Philosophy grad helps establish community among American Sign Language enthusiasts
VIRTUAL JUNE CONVOCATION 2021
In the lead-up to our virtual June Convocation 2021 (June 24-29) we'll be sharing stories from across our eight faculties about some of our amazing graduands. You can read more stories here. Be sure to share your convocation celebrations with the hashtag #MySFUGrad.
By Michael Wu
SFU philosophy student Bianca Verjee started her life at SFU with an interest in psychology. However, after exploring courses in psychology as well as computer science, linguistics, and cognitive science, she found herself drawn toward the philosophical aspects of those disciplines and pursued philosophy as a major for her BA program. Verjee says courses like PHIL 203: Metaphysics and PHIL 421W: Advanced Topics in Ethical Theory – Reasons and Rationality really sparked her curiosity.
However, another side of the discipline solidified her switch.
“In philosophy, people actually take the time to hear and fully understand the points of others before giving a reply. Argumentation isn’t about being right, or who speaks the most; it’s about finding the right answer together.”
Verjee explains that, during discussions with friends and family, she had frequently been told that she needed to be more assertive and would frequently be talked over and criticized for being too particular. However, in a philosophy classroom, she found the environment to be quite different.
“Philosophy is about truth and discovery,” she states. “I learned that good argumentation is about clarity and precision, and I was never criticized for being too particular.”
Finding her voice in philosophy was a revelation. Realizing that her biggest strengths were her patience and ability to teach, Verjee set her sights on becoming a philosophy professor, and began pursuing a minor in educational psychology to complement her degree.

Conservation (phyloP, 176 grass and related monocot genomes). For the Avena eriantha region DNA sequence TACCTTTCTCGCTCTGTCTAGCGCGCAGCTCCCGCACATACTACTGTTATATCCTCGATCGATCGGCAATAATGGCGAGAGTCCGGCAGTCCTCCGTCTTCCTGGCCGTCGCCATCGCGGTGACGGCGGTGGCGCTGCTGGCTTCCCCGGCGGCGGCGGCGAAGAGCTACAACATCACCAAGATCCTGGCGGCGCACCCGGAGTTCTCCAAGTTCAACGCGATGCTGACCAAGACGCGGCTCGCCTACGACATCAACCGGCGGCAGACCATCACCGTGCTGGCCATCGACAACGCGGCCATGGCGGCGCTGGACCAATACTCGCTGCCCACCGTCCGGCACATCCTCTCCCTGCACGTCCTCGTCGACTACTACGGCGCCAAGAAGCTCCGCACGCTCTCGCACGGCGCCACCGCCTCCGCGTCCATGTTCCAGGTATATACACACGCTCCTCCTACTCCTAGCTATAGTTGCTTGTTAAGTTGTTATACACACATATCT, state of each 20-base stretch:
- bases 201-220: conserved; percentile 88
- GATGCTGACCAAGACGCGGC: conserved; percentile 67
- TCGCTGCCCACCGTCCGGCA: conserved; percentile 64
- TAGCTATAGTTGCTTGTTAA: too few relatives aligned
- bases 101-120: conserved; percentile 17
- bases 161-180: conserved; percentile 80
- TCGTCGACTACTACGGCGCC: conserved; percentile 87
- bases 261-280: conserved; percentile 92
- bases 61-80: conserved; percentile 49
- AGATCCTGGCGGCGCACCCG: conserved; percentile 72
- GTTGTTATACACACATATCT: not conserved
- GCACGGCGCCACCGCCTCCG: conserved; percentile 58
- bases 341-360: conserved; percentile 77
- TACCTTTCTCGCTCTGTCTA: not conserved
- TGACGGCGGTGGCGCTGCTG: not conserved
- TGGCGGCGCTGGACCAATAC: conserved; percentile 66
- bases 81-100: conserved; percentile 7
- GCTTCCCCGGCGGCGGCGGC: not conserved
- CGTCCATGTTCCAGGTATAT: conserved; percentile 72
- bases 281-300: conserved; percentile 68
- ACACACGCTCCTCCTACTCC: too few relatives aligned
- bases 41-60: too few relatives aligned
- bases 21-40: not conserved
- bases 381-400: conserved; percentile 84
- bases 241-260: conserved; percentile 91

Verjee’s affinity for education and languages also led her to take American Sign Language (ASL) classes, where she fell in love with the language and began to learn more about Deaf culture.
She was surprised to learn that SFU did not have an ASL club, and Verjee took it upon herself to start the SFU American Sign Language Club, where she strove to bring awareness of Deaf culture and to help students learn ASL.
“In our meetings, we watched videos to learn about Deaf culture and played games to practice communicating visually. I also arranged field trips to Deaf events in the community, such as the annual Deaf Deaf World event at Vancouver Community College.”
Verjee also helped create a community online by creating the Facebook group, “ASL Enthusiasts.” The group is very active and has more than 200 members (the majority of whom are from Greater Vancouver), and everyone is engaged in Deaf culture and learning ASL.
“The highlight of running the ASL club was sharing my passion for ASL with other students and being able to raise awareness about Deaf culture and the challenges faced by the Deaf community. I also gained valuable leadership skills,” Verjee says.
Verjee also spent time during her degree volunteering as a writing and learning peer educator at SFU. As a peer educator, Verjee worked with fellow students on their assignments, and helped them learn and practice strategies for academic success like study skills, note-taking, time management, exam preparation, and a variety of academic writing strategies.
“It was a challenging but very rewarding experience,” she says. “The appreciation expressed by the students I worked with and the look of relief when they received help with an assignment they were stressed about made this experience really meaningful.”
“It also provided me with a great boost of confidence to know that I will be a successful educator,” Verjee adds.
With a passion for teaching and her sights on a career in academia, Verjee will begin her MA in philosophy at UBC this fall, and says she looks forward to continuing her “fascination with philosophical ideas.” Verjee has already spoken at two philosophy conferences and has one journal article publication under her belt, with another on the way. She plans to continue engaging with complex ideas and looks forward to attending more conferences in the future.
When asked what words of wisdom she can offer new undergraduate students, Verjee maintains that patience is a virtue.
“Philosophy is a very complex subject that can be hard to wrap your head around. The readings are densely packed with ideas, and introductory classes are often a bit dry (though they are an important foundation).”
“However, once you get it and start exploring topics beyond the introductory material, the subject matter is truly fascinating, and you will gain skills in reading, writing, and argumentation that will serve you well in whatever you do in the future.”